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People v. Eason





APPEAL from the Circuit Court of Winnebago County; the Hon. WILLIAM R. NASH, Judge, presiding.


A Winnebago County jury found Lonnie Gale Eason guilty of a single count of armed robbery, and the court sentenced him to serve not less than five, nor more than 20 years in the penitentiary. He appeals from that conviction contending (1) that he was denied his right to a speedy trial, (2) that in light of his alibi testimony, the State's identification evidence was insufficient to prove his guilt beyond a reasonable doubt, and (3) that the trial court erred in failing to suppress certain statements made by the defendant during a post-arrest custodial interrogation. We find none of these arguments persuasive, and affirm the judgment entered by the lower court.

Between 12:30 and 12:40 p.m. on September 19, 1974, three men entered the offices of the Rockford Mercantile Exchange and ordered the six female employees into a back room where their hands were tied and they were forced to lie down on the floor. At least one of the men was carrying a handgun, and after emptying the cash drawer, the safe, and the employees' purses, the three men left, instructing the women not to move or call the police for at least 20 minutes. At approximately 12:45 p.m. on the same afternoon, Jack Lunnon, whose offices were in the same building, boarded an elevator with three men who had just come from the offices of the Rockford Mercantile Exchange. He rode to the first floor with these men and watched as they disappeared into a nearby alley.

On October 11, 1974, the defendant was arrested and taken to the police station where he voluntarily participated in a lineup and was identified as one of the robbers by Mr. Lunnon and two of the employees. He was charged with armed robbery and brought to trial before a jury on March 24, 1975. At trial, three witnesses positively identified the defendant as one of the robbers. The defendant, however, denied any involvement in the crime and testified that at the time of the robbery he was at his mother's beauty salon having his hair shampooed and set. This alibi was corroborated by his mother and sister who both testified on his behalf, as well as by a Mrs. Vaughn. Despite this alibi testimony, the jury found the defendant guilty as charged.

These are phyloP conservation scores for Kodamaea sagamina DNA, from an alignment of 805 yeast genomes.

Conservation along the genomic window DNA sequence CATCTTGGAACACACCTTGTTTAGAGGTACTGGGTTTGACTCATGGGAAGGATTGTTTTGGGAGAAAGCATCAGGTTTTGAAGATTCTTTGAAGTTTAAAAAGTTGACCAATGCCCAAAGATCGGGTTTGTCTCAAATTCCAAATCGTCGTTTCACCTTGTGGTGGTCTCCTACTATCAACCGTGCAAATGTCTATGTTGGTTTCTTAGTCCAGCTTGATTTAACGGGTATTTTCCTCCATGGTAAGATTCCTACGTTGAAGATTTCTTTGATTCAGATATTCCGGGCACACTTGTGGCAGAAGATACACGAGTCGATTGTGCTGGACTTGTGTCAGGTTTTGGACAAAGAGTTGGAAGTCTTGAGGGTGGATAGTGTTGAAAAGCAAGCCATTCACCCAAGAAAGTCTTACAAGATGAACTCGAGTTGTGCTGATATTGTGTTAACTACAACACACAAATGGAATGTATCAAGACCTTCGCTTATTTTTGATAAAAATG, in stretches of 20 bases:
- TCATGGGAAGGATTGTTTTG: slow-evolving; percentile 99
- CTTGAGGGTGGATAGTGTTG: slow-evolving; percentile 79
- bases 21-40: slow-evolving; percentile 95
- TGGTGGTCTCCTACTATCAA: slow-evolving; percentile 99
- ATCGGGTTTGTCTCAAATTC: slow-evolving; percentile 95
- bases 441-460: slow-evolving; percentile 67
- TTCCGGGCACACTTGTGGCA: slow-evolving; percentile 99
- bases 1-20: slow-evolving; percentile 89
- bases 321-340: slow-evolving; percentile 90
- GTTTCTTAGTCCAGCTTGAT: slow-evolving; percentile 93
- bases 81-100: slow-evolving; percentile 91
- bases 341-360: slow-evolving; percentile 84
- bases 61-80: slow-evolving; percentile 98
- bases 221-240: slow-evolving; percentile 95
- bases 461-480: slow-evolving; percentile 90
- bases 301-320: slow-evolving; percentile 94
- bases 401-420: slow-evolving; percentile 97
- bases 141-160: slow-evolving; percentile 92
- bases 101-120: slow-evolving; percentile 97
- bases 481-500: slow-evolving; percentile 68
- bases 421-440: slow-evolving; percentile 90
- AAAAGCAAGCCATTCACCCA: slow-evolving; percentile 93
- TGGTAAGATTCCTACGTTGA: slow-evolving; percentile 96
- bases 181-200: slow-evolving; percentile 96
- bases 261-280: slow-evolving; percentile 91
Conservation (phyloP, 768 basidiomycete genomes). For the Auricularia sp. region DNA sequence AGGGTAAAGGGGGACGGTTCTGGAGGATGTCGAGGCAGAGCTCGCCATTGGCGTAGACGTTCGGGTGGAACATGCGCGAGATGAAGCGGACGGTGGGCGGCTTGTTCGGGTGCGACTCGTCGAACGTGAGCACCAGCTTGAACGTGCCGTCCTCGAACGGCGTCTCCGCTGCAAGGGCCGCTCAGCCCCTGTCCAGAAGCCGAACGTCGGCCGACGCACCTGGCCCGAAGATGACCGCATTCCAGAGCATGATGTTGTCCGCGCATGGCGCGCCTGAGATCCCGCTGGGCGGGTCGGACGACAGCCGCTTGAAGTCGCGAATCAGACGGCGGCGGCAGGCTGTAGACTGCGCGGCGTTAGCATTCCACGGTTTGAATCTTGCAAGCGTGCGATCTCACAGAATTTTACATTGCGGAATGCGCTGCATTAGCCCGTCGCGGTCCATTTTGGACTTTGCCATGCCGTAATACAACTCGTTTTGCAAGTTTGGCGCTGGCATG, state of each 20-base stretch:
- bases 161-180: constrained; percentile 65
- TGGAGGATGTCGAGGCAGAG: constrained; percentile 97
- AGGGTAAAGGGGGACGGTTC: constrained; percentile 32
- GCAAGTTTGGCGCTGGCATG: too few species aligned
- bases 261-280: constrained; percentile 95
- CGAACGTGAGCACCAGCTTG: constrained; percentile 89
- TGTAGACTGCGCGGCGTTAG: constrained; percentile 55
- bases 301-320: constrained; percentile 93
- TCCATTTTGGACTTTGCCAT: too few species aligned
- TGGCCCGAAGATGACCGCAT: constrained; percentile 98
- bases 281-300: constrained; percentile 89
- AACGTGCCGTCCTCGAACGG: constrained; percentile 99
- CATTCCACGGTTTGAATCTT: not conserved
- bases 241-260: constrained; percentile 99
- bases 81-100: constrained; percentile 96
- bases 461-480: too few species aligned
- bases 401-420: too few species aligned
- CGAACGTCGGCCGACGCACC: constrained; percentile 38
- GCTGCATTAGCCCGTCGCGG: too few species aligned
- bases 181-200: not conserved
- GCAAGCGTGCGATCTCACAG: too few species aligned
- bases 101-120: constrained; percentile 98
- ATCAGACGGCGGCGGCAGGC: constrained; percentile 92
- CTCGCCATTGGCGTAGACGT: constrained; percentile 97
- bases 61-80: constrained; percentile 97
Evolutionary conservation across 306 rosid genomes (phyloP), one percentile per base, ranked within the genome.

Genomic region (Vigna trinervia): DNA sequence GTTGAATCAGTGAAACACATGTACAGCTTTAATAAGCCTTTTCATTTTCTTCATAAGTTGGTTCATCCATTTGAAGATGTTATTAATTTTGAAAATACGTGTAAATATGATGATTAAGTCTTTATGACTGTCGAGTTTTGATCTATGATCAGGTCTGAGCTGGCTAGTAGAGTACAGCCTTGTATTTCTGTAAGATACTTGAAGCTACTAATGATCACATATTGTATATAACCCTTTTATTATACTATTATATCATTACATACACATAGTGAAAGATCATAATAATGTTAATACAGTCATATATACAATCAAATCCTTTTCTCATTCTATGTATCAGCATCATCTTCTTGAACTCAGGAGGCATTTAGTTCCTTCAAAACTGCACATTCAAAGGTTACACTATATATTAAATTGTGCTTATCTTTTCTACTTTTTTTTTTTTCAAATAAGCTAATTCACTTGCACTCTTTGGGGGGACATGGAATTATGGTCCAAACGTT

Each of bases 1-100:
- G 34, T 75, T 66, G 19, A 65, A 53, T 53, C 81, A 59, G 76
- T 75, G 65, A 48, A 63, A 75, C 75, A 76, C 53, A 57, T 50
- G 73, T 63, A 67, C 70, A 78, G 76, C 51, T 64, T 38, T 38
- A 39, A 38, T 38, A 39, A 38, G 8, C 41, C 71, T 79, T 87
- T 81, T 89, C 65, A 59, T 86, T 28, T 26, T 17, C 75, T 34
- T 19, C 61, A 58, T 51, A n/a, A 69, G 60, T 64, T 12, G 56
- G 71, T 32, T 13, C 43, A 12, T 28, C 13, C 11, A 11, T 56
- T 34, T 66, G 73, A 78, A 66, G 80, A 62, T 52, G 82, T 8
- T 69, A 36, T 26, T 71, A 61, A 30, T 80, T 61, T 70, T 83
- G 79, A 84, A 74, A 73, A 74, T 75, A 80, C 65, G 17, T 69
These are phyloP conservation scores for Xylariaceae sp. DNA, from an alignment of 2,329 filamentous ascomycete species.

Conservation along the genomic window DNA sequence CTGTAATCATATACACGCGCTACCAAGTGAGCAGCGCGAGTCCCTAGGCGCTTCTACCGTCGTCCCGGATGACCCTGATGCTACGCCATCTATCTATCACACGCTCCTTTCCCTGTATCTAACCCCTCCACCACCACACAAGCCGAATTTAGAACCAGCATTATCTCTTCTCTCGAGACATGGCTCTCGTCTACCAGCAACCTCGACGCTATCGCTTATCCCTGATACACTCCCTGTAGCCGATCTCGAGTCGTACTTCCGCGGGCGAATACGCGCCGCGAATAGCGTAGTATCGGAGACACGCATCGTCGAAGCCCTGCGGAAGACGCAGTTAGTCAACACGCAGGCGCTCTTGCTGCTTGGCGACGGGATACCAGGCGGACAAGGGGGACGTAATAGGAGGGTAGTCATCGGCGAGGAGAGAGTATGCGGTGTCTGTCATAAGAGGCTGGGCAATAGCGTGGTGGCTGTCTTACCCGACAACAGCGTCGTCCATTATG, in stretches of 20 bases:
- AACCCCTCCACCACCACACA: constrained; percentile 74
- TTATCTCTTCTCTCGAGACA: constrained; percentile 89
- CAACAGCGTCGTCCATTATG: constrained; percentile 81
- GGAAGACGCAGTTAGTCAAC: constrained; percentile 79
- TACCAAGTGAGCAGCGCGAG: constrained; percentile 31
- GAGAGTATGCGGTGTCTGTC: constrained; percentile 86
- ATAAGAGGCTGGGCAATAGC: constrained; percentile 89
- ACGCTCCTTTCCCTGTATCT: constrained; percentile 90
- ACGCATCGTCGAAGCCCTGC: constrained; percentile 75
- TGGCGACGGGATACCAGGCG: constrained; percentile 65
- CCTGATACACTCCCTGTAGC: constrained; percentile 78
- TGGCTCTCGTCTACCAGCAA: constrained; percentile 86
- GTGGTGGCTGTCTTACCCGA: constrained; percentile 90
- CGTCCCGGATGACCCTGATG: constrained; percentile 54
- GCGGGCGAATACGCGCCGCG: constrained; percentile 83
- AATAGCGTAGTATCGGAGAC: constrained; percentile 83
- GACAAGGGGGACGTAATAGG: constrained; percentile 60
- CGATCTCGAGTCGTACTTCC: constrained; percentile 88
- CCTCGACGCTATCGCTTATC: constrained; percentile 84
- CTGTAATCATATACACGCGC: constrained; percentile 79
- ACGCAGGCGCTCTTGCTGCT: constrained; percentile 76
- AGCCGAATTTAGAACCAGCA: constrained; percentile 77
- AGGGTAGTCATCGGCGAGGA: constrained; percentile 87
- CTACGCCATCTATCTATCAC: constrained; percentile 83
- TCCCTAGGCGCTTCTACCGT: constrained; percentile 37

The defendant first contends on appeal that he was denied the speedy trial guaranteed under Illinois law by the Fourth Term Act (Ill. Rev. Stat. 1973, ch. 38, par. 103-5). Under that Act, unless he occasions a delay, a defendant in custody must either be tried within 120 days of his arrest, or be released without further prosecution. It is undisputed that the defendant's trial on March 24, 1975, was more than 120 days after his arrest on October 11, 1974. On February 14, 1975, the 126th day, the defendant moved for dismissal under the Fourth Term Act, and his motion was denied.

The only issue in dispute is whether or not a continuance granted on January 15, 1975, is one chargeable to the defendant and therefore one which tolls the running of the 120-day period. On January 15, 1975, the 96th day after the defendant's arrest, the defendant's appointed counsel petitioned the court for leave to withdraw. At that time he informed the judge that "I have discussed with Mr. Eason the problems I have in being able to fairly represent the interest of both of my clients. It is an impossible situation, and there is no way I feel I can continue to represent Mr. Eason." The judge then asked the defendant if he had any objection to defense counsel withdrawing from the case and the defendant responded: "Will whoever you appoint be given the time to be familiar with my case? The 27th [date set for trial] is only a couple weeks away." The judge assured the defendant that his new counsel would be given adequate time to prepare and the motion was continued one week so that a new attorney could be appointed at the time of the first attorney's withdrawal.

At defendant's hearing on his motion for dismissal, the trial judge cited this January 15 motion to withdraw as one chargeable to the defendant and, accordingly, he denied the motion.

• 1 Under Illinois law it is clear that a delay occasioned by the withdrawal of counsel, to which the defendant agrees or acquiesces, may be chargeable to the defendant and toll the running of the 120-day period. People v. Ford (1975), 34 Ill. App.3d 79, 82-83, 339 N.E.2d 293, 296-97; People v. Thomas (1975), 25 Ill. App.3d 88, 90, 322 N.E.2d 597, 599; People v. Behning (1970), 130 Ill. App.2d 536, 540, 263 N.E.2d 607, 610; People v. Jenkins (1968), 101 Ill. App.2d 414, 418, 243 N.E.2d 259, 262.